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Any book with the often-overlooked world of metal music is alright in my book. 
That is to say this book is just alright. The plot is interesting, but marred by fairly stereotypical characters, clunky writing choices, and unnecessary animal abuse. 
I was entertained throughout the story, but was left kind of "meh" when I finished it.
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Forgive any typos and rambling... Currently on vacation and on my phone.
2.5 stars.
I liked the cast of characters, particularly the secondary ones. I found the main character, Alec, to be a bit obnoxious and unsympathetic. I liked the themes explored in the story but thought the execution was a bit messy. Meaning, I think the plot could've been trimmed down and less repetitive. Even though the story had a lot of action and movement, with characters constantly in conflict, it wasn't that interesting to read.  She's definitely a good writer, and I did like a lot of the book, but on the whole I wasn't in love with it like I wanted to be. 
My copy was received from Netgalley and it was much appreciated!
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Satan against the good people. Very good story, holds your interest. I have to admit I found myself asking if this was a true story. Read this book!!!Thanks to NetGalley, the author and the publisher for the ARC of this book. Although I received the book in this manner, it did not affect my opinion of this book nor my review.
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It was definitely interesting story to read. I don't usually read synopsis of books but i saw there was a metal band and i wanted to read. I don't like metal music is evil stereotype so i wanted to read how author wrote it. I liked the plot twist and how Alec wanted to change his life because of his son. It was creepy and a good read.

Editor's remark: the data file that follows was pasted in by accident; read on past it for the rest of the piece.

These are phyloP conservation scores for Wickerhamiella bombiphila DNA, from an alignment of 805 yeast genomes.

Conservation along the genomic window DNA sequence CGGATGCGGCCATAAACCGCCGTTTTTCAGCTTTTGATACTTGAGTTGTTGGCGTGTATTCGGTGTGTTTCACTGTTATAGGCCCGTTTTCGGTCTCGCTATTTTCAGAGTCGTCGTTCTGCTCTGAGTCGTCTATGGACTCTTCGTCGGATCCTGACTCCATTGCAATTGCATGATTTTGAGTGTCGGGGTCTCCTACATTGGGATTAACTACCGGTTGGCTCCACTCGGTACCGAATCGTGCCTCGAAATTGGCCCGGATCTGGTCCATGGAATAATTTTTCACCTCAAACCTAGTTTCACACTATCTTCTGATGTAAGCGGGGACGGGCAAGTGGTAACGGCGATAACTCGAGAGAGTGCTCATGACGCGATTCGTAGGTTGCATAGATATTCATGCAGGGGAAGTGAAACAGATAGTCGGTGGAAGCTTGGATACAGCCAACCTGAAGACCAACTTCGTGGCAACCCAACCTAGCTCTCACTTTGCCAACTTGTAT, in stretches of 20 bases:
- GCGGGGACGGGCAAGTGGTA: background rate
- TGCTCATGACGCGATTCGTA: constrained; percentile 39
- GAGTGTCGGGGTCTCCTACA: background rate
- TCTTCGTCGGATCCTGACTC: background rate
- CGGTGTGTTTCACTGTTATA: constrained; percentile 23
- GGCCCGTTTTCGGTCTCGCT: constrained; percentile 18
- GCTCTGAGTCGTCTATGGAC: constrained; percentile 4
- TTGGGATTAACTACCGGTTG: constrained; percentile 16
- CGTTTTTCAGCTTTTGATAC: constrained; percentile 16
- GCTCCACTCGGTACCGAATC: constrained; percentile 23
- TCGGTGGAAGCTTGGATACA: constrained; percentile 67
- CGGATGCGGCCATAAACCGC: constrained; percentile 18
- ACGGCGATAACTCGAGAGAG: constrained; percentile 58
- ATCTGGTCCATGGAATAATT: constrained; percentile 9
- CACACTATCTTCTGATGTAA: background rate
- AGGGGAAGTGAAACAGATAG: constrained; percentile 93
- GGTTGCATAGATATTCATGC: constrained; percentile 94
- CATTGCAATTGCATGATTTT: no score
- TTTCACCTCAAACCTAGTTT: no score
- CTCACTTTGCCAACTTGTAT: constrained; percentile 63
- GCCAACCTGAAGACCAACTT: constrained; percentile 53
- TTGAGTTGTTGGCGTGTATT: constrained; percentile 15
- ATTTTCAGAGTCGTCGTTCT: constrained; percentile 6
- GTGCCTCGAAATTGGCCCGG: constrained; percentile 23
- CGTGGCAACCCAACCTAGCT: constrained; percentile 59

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This was a creepy and thrilling book. It is well written, sucked me in and kept a grip on me. I really enjoyed reading this book. Recommended.
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Took a while to catch fire this story but once it did it was a good enough read and you end up rooting for the lead player.
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Years ago a famous ad campaign that queried "Is it live or is it Memorex?" (Recorded on tape) That stayed on my mind throughout this novel, which in large part faces the question of "Is it Fake, or is it Real?" and the concomitant question, in essence asked of all its characters: "Do you really believe?" Also there's the Theological Conundrums:
"Does Satan exist?" "Does God exist?" "Do I worship, or trust in secular humanity?" read, you will witness the unraveling of conspiracies and ponder these questions for yourself.
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Key Take Away: "...Diane M. Johnson was dead-on with her narrative and ability to hold the theme, message, and spirit that I believe she intended."

Review: **SPOILERS**

Honestly, it’s been a while for me since I’ve had the chance to read a story that has involved the church versus the occult. Good against evil. The will of God matched against Satan.

Well maybe that’s not true, but it was refreshing to read through a plot such as that where it’s not completely muddled with humour and angst. Again let me correct myself in making clear that I absolutely love humour in a character, the more the better, but in Perfect Prophet’s style, I will say that any silliness added would have taken from the soul of the story. 

So no matter what I say below, remember that I truly believe in my heart that Diane M. Johnson was dead-on with her narrative and ability to hold the theme, message, and spirit that I believe she intended. Her words were not derailed with a misconceived notion that her reader needed ridiculousness.

The book sets out with the guitarist of a metal band, Alec Lowell, getting shot through the chest mid-performance. Through this commotion, we are introduced to the other members of his band. His “apostles” let’s just call them, although they are never referred to as such, but it's fun for me to do so.

I should add that for some reason when a music genre is usually written into the plot, I’m left with a bad taste in my mouth...I'm left with a feeling the author doesn’t really know their stuff. 

Here I did not. 

There weren't pages of lyrics (I’m not actually going to read those, you know that right?) And the bits of info I do get are enough to leave me with the normal coffee and cigarette taste that should be in there.

Cleo, the vocal, Paddy, the kid drummer phenomena, and Mark on bass (but also on the books, being the only one them concerned with the business side of things).